Adventures in East Asia

Entries in Malaysia

Thean Hou Temple - Malaysia’s Most Visually Impressive Temple
The Chinese Thean Hou Temple is apparently one of the most visually impressive in Malaysia and was built by the Hainanese community living in Kuala Lumpur. It's dedicated to the Heavenly Mother, Thean Hou and her statue takes centre stage in the main hall.


Featuring six-tiers, this Chinese temple is located on a hill overlooking Jalan Syed Putra and was officially opened in 1989. There are a couple of ways to get there and we took the monorail to Tun Sambanthan station, which resulted in a half hour walk and then a climb up the hill (via a road). We probably could have taken a taxi, though nothing beats the exercise.

Kuala Lumpur River Lizard Eats Catfish
Being a city boy, I got rather ashamedly excited in Kuala Lumpur when we spotted a monitor lizard in the river just outside Tun Sambanthan monorail station. We were on the way back from Thean Hou Temple when we spotted this fella - can you make him out in the photos below?


In the photo above, he had just crawled out of the river and had dumped that massive catfish on the ground in front of him. In the photo below, you can see the catfish already halfway down his throat!

Sungei Wang Plaza’s Hidden Food Court
We found ourselves at one of Kuala Lumpur's many shopping malls, the Sungei Wang Plaza. There wasn't any particular reason for going, but after wandering around the rabbit warren of shopping aisles, we tried to find the signposted food court.


The strange thing was that the place was listed as being on the fourth floor and we actually found ourselves on the third floor taking an escalator up to the roof, where there was a massive car park.


To cut a long story short, the roof was a combination of open air and covered car park, but part of the covered bit, behind enclosing walls, concealed the advertised food court in question. Groan.

Anyway, luxurious it weren't, but the food court was pretty big. Though it clearly wasn't peak hour, there were still plenty of diners and so we wandered around the stalls along the walls to choose our meal.



We ended up at this place which basically displays everything you can get on a massive long table. The chap behind the table gave us a plate of rice each and then we could spoon over as much as we liked from the table to accompany our rice.


Most of the dishes were repeated along the table, but the variety was there, mixing meat and seafood with vegetables. After choosing, we just showed our plates to a seated woman further behind the table who made a rough calculation and stated the price (which was very cheap - typically for Malaysia!)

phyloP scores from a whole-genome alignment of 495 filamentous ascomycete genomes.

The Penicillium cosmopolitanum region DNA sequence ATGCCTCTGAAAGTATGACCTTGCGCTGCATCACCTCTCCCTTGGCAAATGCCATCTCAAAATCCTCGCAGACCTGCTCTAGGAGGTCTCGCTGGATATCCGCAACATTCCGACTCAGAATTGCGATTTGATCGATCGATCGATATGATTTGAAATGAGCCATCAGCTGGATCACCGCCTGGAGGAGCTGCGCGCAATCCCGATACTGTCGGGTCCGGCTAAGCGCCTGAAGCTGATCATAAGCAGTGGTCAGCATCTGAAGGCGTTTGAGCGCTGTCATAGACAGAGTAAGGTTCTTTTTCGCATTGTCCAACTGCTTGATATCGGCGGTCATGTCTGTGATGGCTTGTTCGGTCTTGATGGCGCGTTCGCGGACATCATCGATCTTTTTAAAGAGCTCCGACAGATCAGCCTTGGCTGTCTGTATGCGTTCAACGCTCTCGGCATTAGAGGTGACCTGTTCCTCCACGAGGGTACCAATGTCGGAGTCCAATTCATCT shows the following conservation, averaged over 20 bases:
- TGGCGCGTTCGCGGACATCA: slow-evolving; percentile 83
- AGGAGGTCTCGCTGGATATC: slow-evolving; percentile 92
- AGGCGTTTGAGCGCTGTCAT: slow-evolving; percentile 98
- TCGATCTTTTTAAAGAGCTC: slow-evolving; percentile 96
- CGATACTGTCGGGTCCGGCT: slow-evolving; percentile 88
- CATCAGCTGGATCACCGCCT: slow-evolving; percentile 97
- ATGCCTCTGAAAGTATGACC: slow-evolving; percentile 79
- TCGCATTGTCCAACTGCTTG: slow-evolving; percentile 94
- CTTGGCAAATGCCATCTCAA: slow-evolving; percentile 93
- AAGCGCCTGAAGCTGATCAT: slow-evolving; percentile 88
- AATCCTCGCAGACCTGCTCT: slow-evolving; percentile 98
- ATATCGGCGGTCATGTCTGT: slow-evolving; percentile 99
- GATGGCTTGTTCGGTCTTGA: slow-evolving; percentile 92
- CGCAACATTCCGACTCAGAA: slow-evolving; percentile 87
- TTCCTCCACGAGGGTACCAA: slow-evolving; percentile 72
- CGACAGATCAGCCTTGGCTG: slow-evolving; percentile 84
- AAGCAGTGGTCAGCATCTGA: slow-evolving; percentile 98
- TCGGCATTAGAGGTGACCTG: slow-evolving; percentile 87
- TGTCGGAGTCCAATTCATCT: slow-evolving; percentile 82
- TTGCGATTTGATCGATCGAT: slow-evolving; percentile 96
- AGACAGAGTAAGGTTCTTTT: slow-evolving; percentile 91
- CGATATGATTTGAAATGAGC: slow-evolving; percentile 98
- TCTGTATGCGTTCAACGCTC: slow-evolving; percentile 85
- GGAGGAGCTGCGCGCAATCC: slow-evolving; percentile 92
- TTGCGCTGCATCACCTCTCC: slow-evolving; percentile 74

It was difficult to outline exactly what we put on our plates, but aside from the obvious vegetables, we chose a mixture of bbq pork, tofu, chicken wings and curry, amongst other foods. I've no doubt that probably part of the selection was vegetarian (mock-meat) too.

The Sungei Wang website
Kampung Baru - Malay Village
In attempting to experience as much as we could (in three days) about the three cultures of the Chinese, India and Malay, we took a wander around the Malay area of Kampung Baru, after our earlier visits to Chinatown and Little India.


It was within walking distance of our hotel near the Medan Tuanku monorail station, so we made the visit our early evening mission before retiring for the day.

Kuala Lumpur Bird Park Part 4 - Ostrich Feeding
The Kuala Lumpur Bird Park was superb for a number of reasons least of all for something as simple as leaving out a basket of veggies. Yes, we had come to the ostrich enclosure for feeding time!


We had to walk into a cage room which was right next to the ostriches. There was a large, full basket of green leaves on a table in the middle - of course out of reach of the long-necked birds. There weren't any keepers around so we assumed the best of the situation and started feeding the leaves to the ostriches!

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